Heydon’s Case : an Analysis

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The concept of interpretation of a Statute cannot be a static one. Though “Maxwell on Interpretation of Statutes” is a virtual Bible for analysing the concept, even still, courts have departed from the principles laid down therein depending upon the social needs of the community, economic exigencies of time and several other factors. One of the controversial areas in which courts had to interpret the taxing statute is relating to the retrospective operation of the statute. This can be viewed with the background of various amendments made in sections 115J, 115JA and 115JB of the Income-tax Act, 1961. Let us look at some of the decided cases dealing with interpretation of retrospective nature of an amendment.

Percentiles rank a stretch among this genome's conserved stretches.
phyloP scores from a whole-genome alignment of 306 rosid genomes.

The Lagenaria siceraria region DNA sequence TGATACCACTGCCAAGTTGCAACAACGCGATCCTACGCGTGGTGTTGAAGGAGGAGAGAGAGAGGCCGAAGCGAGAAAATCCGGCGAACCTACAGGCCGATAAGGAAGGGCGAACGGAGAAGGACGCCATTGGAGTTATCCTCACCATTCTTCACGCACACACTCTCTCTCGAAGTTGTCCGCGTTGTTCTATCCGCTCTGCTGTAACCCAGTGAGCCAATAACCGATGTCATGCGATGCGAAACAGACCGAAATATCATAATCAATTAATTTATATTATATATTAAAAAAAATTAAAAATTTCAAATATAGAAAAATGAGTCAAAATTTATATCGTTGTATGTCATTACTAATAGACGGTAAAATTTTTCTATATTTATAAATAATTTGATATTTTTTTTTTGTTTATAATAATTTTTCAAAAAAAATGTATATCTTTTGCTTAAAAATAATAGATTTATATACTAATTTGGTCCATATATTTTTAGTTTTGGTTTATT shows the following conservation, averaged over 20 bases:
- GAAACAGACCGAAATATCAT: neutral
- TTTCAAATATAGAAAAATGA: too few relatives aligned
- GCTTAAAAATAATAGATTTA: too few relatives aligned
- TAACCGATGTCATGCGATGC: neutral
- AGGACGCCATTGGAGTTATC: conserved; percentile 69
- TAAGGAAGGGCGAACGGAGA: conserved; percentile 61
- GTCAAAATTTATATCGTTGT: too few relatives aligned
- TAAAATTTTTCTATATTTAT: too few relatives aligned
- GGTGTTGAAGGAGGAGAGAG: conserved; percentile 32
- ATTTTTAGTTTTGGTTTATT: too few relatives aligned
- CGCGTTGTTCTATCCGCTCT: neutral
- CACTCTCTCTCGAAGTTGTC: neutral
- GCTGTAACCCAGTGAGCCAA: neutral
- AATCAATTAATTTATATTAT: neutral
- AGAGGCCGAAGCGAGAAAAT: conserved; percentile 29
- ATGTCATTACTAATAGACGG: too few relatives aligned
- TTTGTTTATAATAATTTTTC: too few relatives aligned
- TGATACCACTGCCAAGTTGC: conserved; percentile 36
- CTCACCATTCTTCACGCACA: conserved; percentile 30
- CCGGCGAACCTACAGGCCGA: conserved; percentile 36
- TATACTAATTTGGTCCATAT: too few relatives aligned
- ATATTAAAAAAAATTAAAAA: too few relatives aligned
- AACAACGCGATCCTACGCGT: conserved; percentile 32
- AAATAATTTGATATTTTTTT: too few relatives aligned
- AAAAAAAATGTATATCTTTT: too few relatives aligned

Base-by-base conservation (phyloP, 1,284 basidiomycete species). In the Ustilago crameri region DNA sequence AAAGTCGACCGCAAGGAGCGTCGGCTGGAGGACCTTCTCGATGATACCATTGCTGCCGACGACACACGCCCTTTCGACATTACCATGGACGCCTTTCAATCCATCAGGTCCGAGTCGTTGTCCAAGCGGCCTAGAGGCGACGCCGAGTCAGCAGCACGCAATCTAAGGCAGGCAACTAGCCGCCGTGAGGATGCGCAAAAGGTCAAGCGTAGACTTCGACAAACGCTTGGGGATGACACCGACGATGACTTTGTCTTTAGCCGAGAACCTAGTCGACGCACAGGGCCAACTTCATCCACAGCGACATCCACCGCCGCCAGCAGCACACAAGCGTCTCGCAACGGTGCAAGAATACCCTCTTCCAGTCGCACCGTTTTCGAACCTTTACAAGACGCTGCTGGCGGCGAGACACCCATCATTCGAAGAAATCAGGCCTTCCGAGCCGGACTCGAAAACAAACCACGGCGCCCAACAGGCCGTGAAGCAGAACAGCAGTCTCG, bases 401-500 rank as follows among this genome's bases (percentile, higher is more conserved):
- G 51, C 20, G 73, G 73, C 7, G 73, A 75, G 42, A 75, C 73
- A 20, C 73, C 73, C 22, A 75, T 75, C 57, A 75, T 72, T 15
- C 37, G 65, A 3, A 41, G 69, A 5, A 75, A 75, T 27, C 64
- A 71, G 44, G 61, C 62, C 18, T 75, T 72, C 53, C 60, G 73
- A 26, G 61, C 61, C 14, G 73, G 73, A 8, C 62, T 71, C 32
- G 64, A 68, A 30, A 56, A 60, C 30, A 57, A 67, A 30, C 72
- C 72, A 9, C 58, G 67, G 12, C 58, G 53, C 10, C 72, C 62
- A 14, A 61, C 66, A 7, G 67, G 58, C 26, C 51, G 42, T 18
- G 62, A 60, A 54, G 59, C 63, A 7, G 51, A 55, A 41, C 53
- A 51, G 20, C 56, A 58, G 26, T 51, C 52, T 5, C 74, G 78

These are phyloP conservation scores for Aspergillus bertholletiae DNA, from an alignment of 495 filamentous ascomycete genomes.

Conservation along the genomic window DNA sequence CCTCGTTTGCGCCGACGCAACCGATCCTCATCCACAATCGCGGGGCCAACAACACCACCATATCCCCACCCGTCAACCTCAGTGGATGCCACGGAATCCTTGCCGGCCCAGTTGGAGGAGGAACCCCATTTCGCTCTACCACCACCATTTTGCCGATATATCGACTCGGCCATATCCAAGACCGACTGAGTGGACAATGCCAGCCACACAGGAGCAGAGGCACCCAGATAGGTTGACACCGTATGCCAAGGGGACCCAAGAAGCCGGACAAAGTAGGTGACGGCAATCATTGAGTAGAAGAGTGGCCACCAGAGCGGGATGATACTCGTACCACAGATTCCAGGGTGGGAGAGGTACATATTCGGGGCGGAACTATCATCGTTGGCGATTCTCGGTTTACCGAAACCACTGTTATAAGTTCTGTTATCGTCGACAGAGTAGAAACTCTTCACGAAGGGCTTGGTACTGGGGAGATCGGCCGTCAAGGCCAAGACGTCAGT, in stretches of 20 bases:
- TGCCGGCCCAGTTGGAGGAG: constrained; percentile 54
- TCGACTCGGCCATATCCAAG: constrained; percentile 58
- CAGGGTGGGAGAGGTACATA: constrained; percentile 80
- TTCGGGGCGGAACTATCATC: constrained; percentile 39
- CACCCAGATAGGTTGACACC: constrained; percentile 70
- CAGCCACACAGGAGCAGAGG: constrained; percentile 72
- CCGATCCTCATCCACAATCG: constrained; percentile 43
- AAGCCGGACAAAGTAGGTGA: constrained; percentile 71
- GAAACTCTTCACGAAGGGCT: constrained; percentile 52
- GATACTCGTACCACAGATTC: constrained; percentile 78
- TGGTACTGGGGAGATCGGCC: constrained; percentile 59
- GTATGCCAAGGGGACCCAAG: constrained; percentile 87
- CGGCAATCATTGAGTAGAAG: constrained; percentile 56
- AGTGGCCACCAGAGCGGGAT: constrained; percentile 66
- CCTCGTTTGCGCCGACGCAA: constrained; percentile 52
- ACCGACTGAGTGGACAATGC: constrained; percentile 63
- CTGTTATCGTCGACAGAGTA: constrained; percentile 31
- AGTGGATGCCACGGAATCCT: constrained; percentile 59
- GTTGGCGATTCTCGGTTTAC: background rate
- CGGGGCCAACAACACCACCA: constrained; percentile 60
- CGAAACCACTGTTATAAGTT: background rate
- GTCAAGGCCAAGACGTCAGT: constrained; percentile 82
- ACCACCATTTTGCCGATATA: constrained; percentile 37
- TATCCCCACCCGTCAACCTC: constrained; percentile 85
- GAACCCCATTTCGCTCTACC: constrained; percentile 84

The mischief rule, the oldest of the rules of interpretation, reflects a balance of the legislative and judicial powers which some consider renders it inapplicable today. It presumes a legal system in which legislative intervention in the common law is an exceptional occurrence, used only to address a "mischief" or "defect" in the common law. Though it may be expressed in outdated terms, however, the rule bears similarities to the purposive and schematic approaches to interpretation which have been developed by modern day courts. The mischief rule has been given legislative force in a number of common law jurisdictions and is still cited by the courts. The rule was recently referred to in the Irish High Court, where Budd J identified the need to examine "the mischief sought to be addressed by the passing of An Blascaod Mór National Historic Park Act, 1989.” The mischief rule was set out in Heydon's case, where it was held that four matters might be considered in the interpretation of statutes:

1. "What was the common law before the making of an Act;
2. What was the...
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